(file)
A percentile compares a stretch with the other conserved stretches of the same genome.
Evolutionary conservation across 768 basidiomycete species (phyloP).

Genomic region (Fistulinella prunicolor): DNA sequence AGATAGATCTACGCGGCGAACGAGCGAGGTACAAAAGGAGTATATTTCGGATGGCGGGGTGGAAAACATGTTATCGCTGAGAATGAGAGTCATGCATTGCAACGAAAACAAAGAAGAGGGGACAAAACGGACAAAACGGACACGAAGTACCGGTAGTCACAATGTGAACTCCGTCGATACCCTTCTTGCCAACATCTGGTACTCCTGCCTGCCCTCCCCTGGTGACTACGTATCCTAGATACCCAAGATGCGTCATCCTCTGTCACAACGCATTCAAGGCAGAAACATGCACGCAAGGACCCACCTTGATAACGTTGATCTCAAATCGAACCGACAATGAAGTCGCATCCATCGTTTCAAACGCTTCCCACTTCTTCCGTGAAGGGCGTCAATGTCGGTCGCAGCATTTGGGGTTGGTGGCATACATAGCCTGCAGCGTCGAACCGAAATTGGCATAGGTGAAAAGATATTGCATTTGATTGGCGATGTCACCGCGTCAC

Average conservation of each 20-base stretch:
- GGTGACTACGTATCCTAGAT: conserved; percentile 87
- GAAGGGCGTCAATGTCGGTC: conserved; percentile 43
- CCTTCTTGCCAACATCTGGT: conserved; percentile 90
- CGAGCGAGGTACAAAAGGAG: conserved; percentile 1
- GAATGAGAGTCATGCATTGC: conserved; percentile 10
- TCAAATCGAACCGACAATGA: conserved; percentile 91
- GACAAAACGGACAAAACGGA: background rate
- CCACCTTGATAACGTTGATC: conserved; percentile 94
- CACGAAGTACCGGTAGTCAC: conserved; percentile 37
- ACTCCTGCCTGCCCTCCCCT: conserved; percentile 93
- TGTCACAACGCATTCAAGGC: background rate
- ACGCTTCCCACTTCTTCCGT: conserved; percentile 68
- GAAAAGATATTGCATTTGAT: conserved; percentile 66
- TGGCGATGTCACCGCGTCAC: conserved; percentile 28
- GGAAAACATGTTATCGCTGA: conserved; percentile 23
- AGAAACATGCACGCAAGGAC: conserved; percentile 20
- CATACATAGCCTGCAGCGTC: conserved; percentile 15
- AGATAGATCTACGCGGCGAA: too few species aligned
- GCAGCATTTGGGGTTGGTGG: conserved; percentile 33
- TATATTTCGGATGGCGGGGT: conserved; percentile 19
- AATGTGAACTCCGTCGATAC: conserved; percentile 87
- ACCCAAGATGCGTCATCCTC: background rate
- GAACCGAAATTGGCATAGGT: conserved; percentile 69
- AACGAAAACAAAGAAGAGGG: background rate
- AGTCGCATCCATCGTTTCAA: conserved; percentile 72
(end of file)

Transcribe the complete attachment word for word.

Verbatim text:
A percentile compares a stretch with the other conserved stretches of the same genome.
Evolutionary conservation across 768 basidiomycete species (phyloP).

Genomic region (Fistulinella prunicolor): DNA sequence AGATAGATCTACGCGGCGAACGAGCGAGGTACAAAAGGAGTATATTTCGGATGGCGGGGTGGAAAACATGTTATCGCTGAGAATGAGAGTCATGCATTGCAACGAAAACAAAGAAGAGGGGACAAAACGGACAAAACGGACACGAAGTACCGGTAGTCACAATGTGAACTCCGTCGATACCCTTCTTGCCAACATCTGGTACTCCTGCCTGCCCTCCCCTGGTGACTACGTATCCTAGATACCCAAGATGCGTCATCCTCTGTCACAACGCATTCAAGGCAGAAACATGCACGCAAGGACCCACCTTGATAACGTTGATCTCAAATCGAACCGACAATGAAGTCGCATCCATCGTTTCAAACGCTTCCCACTTCTTCCGTGAAGGGCGTCAATGTCGGTCGCAGCATTTGGGGTTGGTGGCATACATAGCCTGCAGCGTCGAACCGAAATTGGCATAGGTGAAAAGATATTGCATTTGATTGGCGATGTCACCGCGTCAC

Average conservation of each 20-base stretch:
- GGTGACTACGTATCCTAGAT: conserved; percentile 87
- GAAGGGCGTCAATGTCGGTC: conserved; percentile 43
- CCTTCTTGCCAACATCTGGT: conserved; percentile 90
- CGAGCGAGGTACAAAAGGAG: conserved; percentile 1
- GAATGAGAGTCATGCATTGC: conserved; percentile 10
- TCAAATCGAACCGACAATGA: conserved; percentile 91
- GACAAAACGGACAAAACGGA: background rate
- CCACCTTGATAACGTTGATC: conserved; percentile 94
- CACGAAGTACCGGTAGTCAC: conserved; percentile 37
- ACTCCTGCCTGCCCTCCCCT: conserved; percentile 93
- TGTCACAACGCATTCAAGGC: background rate
- ACGCTTCCCACTTCTTCCGT: conserved; percentile 68
- GAAAAGATATTGCATTTGAT: conserved; percentile 66
- TGGCGATGTCACCGCGTCAC: conserved; percentile 28
- GGAAAACATGTTATCGCTGA: conserved; percentile 23
- AGAAACATGCACGCAAGGAC: conserved; percentile 20
- CATACATAGCCTGCAGCGTC: conserved; percentile 15
- AGATAGATCTACGCGGCGAA: too few species aligned
- GCAGCATTTGGGGTTGGTGG: conserved; percentile 33
- TATATTTCGGATGGCGGGGT: conserved; percentile 19
- AATGTGAACTCCGTCGATAC: conserved; percentile 87
- ACCCAAGATGCGTCATCCTC: background rate
- GAACCGAAATTGGCATAGGT: conserved; percentile 69
- AACGAAAACAAAGAAGAGGG: background rate
- AGTCGCATCCATCGTTTCAA: conserved; percentile 72